Orange Teriyaki Drummies with Braised Napa & Radishes

Okay, I added a little more than orange. And while I think this would be an awesome appetizer and tagged it as such, we made a meal of it. It’s so easy to make that I hope you’ll make it soon and let me know what you thought.

I hope you liked the not-even-close-to-definitive list of ingredients I added, too. I’m curious, though…what’s your favorite Japanese ingredient?

Caprese-Style Sausage Pizza

I found lots of Pinterest entries for caprese pizza, but they were all devoid of my favorite pizza topping, sausage. Also, they usually made it look impressive with a balsamic glaze to go over the top. I like skipping the sauce for this pizza and just putting oil and balsamic vinegar UNDER the cheese.

I start with fresh ingredients – which during the winter can be expensive so it becomes a special treat, but during the summer it’s affordable and so delicious and easy.

It’s especially easy if you start with Chris’s Pizza Crust – which rises while you add the toppings, so you’re not waiting forever to bake it. Yeah, you can buy a pizza crust or a mix for crust, but it won’t taste as good and his crust is as easy as a mix, if you ask me.

Fresh mozzarella cheese is the extra-white looking, squishy ball of cheese you can get in the deli area of the grocery store. It’s not the block you get in the dairy isle. It has a completely different texture and is totally necessary for this recipe. I also like buying the vine-ripened tomatoes in the winter (they might say hot house) because they are the closest you are going to get to flavor when they are so far out of season. Red onions are always good, and provide a great sweetness when they bake in the oven. Either mild or hot Italian sausage is good, depending on your heat preferences. If you want it even hotter, it wouldn’t be out of line to add pickled peppers.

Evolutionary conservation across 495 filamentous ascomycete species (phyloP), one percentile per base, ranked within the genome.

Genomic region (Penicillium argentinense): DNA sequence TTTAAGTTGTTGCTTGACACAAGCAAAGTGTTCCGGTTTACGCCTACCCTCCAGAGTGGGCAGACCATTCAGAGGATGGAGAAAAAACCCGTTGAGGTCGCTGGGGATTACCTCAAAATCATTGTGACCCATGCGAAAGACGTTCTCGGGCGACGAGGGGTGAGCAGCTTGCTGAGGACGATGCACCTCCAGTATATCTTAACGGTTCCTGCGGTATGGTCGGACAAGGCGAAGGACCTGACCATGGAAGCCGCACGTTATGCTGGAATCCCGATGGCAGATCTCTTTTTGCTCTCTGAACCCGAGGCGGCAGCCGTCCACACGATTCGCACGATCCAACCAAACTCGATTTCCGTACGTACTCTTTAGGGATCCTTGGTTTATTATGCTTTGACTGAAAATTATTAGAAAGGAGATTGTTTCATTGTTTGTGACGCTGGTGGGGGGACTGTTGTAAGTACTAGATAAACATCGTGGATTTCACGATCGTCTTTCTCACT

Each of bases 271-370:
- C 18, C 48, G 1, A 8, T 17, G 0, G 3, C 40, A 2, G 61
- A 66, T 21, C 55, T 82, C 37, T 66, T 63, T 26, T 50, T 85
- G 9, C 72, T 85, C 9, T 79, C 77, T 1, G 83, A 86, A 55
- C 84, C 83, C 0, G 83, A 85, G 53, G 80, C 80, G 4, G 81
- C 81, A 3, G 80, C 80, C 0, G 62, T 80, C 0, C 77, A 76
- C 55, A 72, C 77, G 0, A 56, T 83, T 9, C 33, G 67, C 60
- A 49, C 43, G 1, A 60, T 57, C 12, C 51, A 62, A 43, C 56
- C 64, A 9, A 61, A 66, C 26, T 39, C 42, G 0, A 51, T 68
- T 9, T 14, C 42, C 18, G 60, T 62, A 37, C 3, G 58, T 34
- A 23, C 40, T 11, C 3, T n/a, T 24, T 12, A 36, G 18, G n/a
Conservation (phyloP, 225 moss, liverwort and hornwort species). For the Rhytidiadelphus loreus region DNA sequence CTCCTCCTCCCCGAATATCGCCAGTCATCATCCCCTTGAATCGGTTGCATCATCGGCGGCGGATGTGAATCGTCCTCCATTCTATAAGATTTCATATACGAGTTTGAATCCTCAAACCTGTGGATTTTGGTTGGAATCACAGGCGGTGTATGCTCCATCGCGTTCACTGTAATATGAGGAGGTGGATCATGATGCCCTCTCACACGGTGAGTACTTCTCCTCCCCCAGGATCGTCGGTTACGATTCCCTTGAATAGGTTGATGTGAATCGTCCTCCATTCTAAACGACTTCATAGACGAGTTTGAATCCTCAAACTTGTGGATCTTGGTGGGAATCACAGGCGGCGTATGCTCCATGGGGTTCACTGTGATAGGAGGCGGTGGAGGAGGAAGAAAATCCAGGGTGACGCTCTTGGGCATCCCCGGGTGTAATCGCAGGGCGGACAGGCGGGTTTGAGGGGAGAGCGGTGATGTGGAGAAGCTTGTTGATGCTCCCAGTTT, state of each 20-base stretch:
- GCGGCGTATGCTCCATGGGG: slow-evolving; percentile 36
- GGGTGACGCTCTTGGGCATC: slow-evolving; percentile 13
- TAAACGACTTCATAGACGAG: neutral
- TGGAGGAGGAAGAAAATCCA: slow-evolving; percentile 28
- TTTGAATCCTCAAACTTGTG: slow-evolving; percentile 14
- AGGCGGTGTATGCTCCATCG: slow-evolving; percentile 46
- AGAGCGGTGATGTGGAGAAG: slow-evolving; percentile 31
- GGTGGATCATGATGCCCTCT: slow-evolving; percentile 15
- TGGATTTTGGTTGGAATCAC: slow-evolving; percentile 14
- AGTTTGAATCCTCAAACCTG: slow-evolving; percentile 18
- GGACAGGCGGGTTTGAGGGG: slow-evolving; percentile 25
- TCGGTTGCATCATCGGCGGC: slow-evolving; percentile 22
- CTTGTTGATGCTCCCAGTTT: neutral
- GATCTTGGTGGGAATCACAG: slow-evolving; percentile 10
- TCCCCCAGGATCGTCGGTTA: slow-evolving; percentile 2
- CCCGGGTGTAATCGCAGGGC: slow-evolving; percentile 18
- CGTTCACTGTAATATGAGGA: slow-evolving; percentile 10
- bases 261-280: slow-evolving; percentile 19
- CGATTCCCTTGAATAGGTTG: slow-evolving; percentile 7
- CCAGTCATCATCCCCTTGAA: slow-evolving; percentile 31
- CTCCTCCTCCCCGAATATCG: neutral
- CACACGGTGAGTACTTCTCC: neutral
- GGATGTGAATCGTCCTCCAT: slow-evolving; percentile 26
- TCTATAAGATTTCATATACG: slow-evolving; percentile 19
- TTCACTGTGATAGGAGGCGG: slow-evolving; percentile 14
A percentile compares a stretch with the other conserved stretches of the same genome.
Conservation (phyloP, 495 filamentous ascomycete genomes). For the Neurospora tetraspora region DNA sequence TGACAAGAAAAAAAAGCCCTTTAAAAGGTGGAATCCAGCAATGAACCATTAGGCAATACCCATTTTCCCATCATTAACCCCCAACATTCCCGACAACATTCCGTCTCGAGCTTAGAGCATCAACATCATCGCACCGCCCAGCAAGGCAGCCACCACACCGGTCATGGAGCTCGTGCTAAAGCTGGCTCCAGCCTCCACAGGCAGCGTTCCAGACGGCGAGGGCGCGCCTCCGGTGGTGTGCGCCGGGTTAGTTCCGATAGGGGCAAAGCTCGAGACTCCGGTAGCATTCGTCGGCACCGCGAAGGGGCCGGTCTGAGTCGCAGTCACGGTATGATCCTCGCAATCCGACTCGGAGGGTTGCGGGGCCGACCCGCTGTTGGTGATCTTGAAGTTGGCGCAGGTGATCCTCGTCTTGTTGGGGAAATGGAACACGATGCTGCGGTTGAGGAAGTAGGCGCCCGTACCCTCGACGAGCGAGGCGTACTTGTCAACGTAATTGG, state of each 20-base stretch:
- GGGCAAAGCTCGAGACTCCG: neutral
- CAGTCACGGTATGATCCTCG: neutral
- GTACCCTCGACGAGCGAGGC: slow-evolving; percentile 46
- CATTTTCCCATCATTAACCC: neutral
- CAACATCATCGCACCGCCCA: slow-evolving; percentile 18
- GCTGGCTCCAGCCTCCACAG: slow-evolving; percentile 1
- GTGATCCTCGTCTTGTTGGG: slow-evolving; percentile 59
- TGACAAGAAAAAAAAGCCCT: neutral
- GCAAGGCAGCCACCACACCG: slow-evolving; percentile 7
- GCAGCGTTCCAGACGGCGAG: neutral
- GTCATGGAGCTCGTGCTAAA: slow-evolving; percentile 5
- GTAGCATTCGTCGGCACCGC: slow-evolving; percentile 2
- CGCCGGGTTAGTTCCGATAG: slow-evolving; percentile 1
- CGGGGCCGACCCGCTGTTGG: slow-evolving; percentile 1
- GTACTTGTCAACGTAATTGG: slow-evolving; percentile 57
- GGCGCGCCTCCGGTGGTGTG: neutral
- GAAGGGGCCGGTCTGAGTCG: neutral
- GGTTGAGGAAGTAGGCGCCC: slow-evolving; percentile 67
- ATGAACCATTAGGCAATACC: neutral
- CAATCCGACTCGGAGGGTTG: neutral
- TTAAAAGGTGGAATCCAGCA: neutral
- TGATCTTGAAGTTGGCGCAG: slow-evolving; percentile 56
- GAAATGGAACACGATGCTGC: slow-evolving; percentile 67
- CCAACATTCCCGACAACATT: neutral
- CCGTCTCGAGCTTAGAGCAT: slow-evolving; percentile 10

Country Gravy (aka white sauce with sausage)

***this post does contain one affiliate link***

A funny story…about a year ago we hosted an Englishman for a week or so.  We offered him biscuits and gravy for breakfast…and the look on his face!  Because in England, they call cookies ‘biscuits’, and ‘gravy’ ONLY refers to pan drippings from cooking meat.  So if you want to offer this to a Brit, offer them a white sauce with sausage over flaky scones (that’s a bit more to say but it will keep them from making that ‘gross’ face). He was a sport about it, though.

Chris and I love cooking together.  Since he does the baking and I do the cooking, biscuits and gravy means we get some time together in the kitchen. As far as timing, I wait until he’s put the biscuits in the oven and then I go to work (because, frankly, he takes up all the counter space rolling out the biscuits).

Just as Chris introduced his pastry cutter, I would like to talk about whisks. When whisking things like batter or scrambling eggs in a bowl, you use a whisk like we usually think…but whenever you are whisking right against the bottom of shallow pan, as when mixing flour into butter or melting chocolate, there is special kind of whisk called a gravy whisk (I like this one: Rosle Stainless Steel Spiral Whisk, 10.6-Inch)*. When a recipe calls for ‘deglazing’ a pan with wine or broth, they are asking you to use this special whisk. Its superpower is that it’s shaped so you can get right against the bottom of the pan and the edges, which keeps things from sticking and burning. So here’s a picture:

Country Gravy has a lot of names: white sauce and Béchamel are the two most common alternatives. Just don’t call it Alfredo sauce – that’s just cream and no flour. Béchamel is French, and historically considered one of their ‘mother’ sauces…or, as I say it, base for adding other yummy stuff. It is very versatile and once you get down the basics you can make all kinds of things with it.

The sauce here is a basic Béchamel with sage and sausage as the flavors meant to stand out. I’ve also added onions to give an earthy, sweet undertone. Actually, you’ll find I do that with a lot of recipes. Garlic gives it a little zing, but unlike a lot of my recipes, don’t use much.

As far as the sausage goes, I use Jones breakfast links** most often. It’s a little more work to cut them up as opposed to buying bulk ground sausage and breaking it up as you cook it, but I like the flavor and texture better.


*This post contains an affiliate link. But only only because I really like that whisk.

**not an affiliate link. I like them so much I’m just advertising for them anyway.

Send some sweetness & spice straight to your inbox...